Women’s 100-meter freestyle: On the comeback trail, Allison Schmitt, 23, of North Baltimore Aquatic Club re-established herself as a force with a victory in 54.46. “It was a great race, I was happy with it,” she said. “I tried to take it out as fast as I could.” She was second fastest qualifier in the 100 freestyle in 55.11 and sixth fastest qualifier in the 400-meter freestyle in 4:12.12. Clara Smiddy, 18, of AquaKids Sharks was second in the “C” final and 18th overall in 56.61.
Men’s 100-meter freestyle: Olympian Nathan Adrian, 25, of California Aquatics, went out quickly in 23.00 and won in 48.23. Roland Schoeman, 33, of Phoenix Swim Club was second in 49.39. Conor Dwyer was third in 49.57 and Lochte was fourth in 49.68. “Not a bad time,” Adrian said. “I am absolutely happy with a 48.2. This meet is a good time to try things. The goal this summer is always to go best times. I have been fortunate to go pretty fast. I know I have to put together a pretty good one to do that.”
Men’s 200-meter breaststroke: In an international-flavored final, Jorge Murillo Valdes, 22, of Bolles, the fourth seed, won in 2:14.81 ahead of top-seed Azad Al-Barazi, 26, of Trojan Swim Club in 2:15.43.
Women’s 400-meter freestyle: Katie Ledecky, 17, of Nation’s Capital, after finishing fourth in the 100 freestyle in 55.22, tied for the fastest time in the world winning in 4:03.84. “That felt pretty good,” she said. “The 100 got me going a little bit for my 400. My coach does a good job of mixing it up in practice.” Clearwater’s Becca Mann, 16, swimming unattached for North Baltimore, was third in 4:08.70.
Men’s 400-meter freestyle: Michael McBroom, 22, of The Woodlands won in 3:50.87 ahead of Conor Dwyer in 3:53.85. “I felt good at the 200 but the second 200 didn’t feel that good,” McBroom said. “I am just coming into the season. I am listening to my coaches more and trying to swim and race better.” Marcelo Acosta, 17, of Azura Florida Aquatics was eighth in 4:00.83.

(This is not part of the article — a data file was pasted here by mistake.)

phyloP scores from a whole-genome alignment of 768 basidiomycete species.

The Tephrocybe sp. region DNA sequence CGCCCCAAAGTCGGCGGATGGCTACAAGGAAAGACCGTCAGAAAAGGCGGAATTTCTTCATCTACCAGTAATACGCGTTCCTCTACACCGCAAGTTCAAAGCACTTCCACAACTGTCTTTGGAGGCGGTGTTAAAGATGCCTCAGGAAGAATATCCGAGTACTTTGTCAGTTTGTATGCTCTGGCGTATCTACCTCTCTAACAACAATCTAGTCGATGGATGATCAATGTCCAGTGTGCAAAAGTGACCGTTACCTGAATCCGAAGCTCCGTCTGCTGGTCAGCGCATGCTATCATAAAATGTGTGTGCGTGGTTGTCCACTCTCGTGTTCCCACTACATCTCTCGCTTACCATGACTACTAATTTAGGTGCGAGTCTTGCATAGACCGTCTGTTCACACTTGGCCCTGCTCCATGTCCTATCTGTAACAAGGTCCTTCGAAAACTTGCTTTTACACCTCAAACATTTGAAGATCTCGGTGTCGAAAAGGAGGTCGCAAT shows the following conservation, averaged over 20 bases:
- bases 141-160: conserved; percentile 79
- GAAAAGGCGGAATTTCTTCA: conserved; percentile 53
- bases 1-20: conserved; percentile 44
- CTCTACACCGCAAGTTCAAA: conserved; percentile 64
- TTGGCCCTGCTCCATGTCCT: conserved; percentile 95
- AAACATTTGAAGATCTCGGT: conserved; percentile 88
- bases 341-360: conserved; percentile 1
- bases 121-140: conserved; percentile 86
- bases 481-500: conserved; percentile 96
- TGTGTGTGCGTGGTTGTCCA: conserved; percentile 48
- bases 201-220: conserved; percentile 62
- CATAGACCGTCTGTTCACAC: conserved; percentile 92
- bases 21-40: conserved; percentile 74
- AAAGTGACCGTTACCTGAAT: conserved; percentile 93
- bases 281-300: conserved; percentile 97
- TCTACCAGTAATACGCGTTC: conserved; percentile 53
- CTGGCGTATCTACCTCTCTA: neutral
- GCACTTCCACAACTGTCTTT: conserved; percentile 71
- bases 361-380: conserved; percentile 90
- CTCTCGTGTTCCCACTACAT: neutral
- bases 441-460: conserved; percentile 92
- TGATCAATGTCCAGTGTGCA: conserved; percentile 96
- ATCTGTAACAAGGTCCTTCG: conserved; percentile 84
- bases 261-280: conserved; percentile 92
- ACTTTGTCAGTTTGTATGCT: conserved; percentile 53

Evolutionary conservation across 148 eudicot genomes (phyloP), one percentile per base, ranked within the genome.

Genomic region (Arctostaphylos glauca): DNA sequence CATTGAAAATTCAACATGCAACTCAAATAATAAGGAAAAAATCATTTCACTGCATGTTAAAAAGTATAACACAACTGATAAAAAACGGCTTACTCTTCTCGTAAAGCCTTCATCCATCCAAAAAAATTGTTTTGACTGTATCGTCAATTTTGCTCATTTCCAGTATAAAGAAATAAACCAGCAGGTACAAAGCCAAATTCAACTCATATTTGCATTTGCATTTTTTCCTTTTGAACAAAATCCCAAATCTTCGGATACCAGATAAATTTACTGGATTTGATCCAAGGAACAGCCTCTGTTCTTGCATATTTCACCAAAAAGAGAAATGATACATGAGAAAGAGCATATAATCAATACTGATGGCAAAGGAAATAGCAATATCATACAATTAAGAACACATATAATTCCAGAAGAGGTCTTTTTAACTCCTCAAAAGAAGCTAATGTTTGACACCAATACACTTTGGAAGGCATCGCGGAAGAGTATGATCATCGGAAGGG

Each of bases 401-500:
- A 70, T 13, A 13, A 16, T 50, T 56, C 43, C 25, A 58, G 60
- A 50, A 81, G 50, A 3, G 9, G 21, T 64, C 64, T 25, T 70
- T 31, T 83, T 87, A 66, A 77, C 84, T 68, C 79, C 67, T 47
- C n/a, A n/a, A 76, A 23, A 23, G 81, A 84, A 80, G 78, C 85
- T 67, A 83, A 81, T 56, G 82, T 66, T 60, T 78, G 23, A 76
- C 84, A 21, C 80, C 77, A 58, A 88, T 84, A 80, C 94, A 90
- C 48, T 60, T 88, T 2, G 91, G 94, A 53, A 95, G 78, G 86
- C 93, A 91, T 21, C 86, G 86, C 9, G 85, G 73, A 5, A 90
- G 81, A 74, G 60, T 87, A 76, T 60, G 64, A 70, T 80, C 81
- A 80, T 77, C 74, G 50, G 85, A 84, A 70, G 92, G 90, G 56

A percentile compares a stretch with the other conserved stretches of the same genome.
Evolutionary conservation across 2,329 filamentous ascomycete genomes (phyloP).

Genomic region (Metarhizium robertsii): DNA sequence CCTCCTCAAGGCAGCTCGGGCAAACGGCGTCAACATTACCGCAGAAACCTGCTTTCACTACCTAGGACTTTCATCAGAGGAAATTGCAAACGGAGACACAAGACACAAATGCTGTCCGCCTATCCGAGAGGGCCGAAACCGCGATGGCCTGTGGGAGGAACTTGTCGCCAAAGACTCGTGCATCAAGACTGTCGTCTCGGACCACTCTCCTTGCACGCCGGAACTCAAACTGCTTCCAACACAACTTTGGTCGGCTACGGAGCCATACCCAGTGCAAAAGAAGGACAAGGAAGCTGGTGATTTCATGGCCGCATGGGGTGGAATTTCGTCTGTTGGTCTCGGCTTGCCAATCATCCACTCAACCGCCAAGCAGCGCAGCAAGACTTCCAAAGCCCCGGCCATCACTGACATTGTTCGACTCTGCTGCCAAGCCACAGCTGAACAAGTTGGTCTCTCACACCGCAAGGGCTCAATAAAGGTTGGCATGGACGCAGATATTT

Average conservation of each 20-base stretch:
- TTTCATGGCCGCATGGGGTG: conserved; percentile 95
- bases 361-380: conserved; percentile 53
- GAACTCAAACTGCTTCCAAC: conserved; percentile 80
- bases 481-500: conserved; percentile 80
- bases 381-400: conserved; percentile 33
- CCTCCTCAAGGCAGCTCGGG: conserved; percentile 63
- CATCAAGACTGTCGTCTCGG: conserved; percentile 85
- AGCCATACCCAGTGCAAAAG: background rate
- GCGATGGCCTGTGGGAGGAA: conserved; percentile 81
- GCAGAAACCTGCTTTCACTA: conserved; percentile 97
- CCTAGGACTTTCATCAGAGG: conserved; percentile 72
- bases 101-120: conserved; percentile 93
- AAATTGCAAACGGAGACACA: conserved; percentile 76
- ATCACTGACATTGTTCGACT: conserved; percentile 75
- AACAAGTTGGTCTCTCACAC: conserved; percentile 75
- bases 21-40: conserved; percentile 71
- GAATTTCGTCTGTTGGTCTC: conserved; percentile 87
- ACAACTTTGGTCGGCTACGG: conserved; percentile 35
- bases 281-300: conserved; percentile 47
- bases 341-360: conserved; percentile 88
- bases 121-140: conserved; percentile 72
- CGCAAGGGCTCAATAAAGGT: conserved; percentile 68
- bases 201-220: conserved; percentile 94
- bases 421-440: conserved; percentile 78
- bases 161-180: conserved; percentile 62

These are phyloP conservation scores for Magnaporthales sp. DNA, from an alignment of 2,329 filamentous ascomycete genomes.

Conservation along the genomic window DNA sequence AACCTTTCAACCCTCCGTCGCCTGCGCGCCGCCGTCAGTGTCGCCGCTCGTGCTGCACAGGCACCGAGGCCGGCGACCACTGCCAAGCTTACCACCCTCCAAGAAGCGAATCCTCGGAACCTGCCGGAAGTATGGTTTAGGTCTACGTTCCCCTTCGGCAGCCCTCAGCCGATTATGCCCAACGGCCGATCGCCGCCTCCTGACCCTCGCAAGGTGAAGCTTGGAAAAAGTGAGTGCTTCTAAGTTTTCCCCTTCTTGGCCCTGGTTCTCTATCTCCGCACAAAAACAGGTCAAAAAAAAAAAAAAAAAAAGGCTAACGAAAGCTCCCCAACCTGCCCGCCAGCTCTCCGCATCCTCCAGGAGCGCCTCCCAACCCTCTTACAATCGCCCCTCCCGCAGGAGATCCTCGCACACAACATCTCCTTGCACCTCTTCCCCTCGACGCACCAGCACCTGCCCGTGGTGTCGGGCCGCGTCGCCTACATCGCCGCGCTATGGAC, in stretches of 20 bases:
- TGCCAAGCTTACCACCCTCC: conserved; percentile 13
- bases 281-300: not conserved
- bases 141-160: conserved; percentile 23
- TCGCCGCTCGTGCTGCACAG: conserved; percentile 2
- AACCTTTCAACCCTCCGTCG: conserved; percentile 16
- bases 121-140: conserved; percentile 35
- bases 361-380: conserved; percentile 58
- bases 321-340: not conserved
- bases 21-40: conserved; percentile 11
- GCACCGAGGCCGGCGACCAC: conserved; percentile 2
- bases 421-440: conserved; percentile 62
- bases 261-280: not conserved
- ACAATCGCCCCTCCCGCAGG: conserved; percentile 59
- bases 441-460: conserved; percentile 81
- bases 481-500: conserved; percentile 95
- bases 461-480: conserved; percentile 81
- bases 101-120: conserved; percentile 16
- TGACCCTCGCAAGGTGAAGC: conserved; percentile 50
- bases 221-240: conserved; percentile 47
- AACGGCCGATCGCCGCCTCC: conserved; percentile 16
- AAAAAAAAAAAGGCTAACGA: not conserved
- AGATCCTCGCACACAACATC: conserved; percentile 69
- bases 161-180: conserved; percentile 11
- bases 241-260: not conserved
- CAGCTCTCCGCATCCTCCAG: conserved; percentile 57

Women’s 100-meter butterfly: Olympic gold medalist Claire Donahue, 25, of Western Kentucky, who frequently trains with Atkinson and SOFLO, won in 59.05. “This is a pretty good time for now, I am just trying to do and find everything I can to get faster,” Donahue said.
Men’s 100-meter butterfly: And the rivalry resumes. Swimming alongside each other, Daytona Beach’s Ryan Lochte, 29, of Swim MAC won in 51.93 and Phelps was second in 52.13. “At the turn I peaked over and almost started smiling at him,” Lochte said. “Why? Because you were beating me,” Phelps said with a laugh. Added Phelps, “I am my hardest critic. I know what I can do there to improve. There is nothing like being here, having fun in front of packed stands cheering us on. We don’t want to lose to each other but that’s what makes us swim faster. I think I was more calm tonight. Two races down, let’s see what happens tomorrow.” Phelps will compete in the 50-meter freestyle in the same heat as 15-year-old phenom Michael Andrew.
Women’s 400-meter freestyle relay: SwimMAC won the two-team race in 3:55.09 with Katie Meili, Becca Postoll, Alyssa Marsh and Kathryn Sauborn.
Men’s 400-meter freestyle relay: Nitro Swimming won the three-team race in 3:36.12 with Tate Jackson, Sean Grieshop, Mason Tenney and Taylor Abbott.
The Grand Prix Series offers $150,000 in total prize money, $25,000 per stop during its six-meet schedule. The top three finishers in each event earn $500 for first, $300 for second and $100 for third along with grand prix points. The top male and female point earners will win a one-year lease on a BMW.
The meet will be live-streamed at usaswimming.org at noon EST with the prelims and 8 p.m. EST with the finals. Universal Sports Network will air live coverage of the meet on Friday and Saturday at 8 p.m.
Friday’s events are women’s and men’s 400-meter individual medley, 200-meter freestyle, 200-meter backstroke, 50-meter freestyle and 800-meter freestyle relays.
Sharon Robb can be reached at firstname.lastname@example.org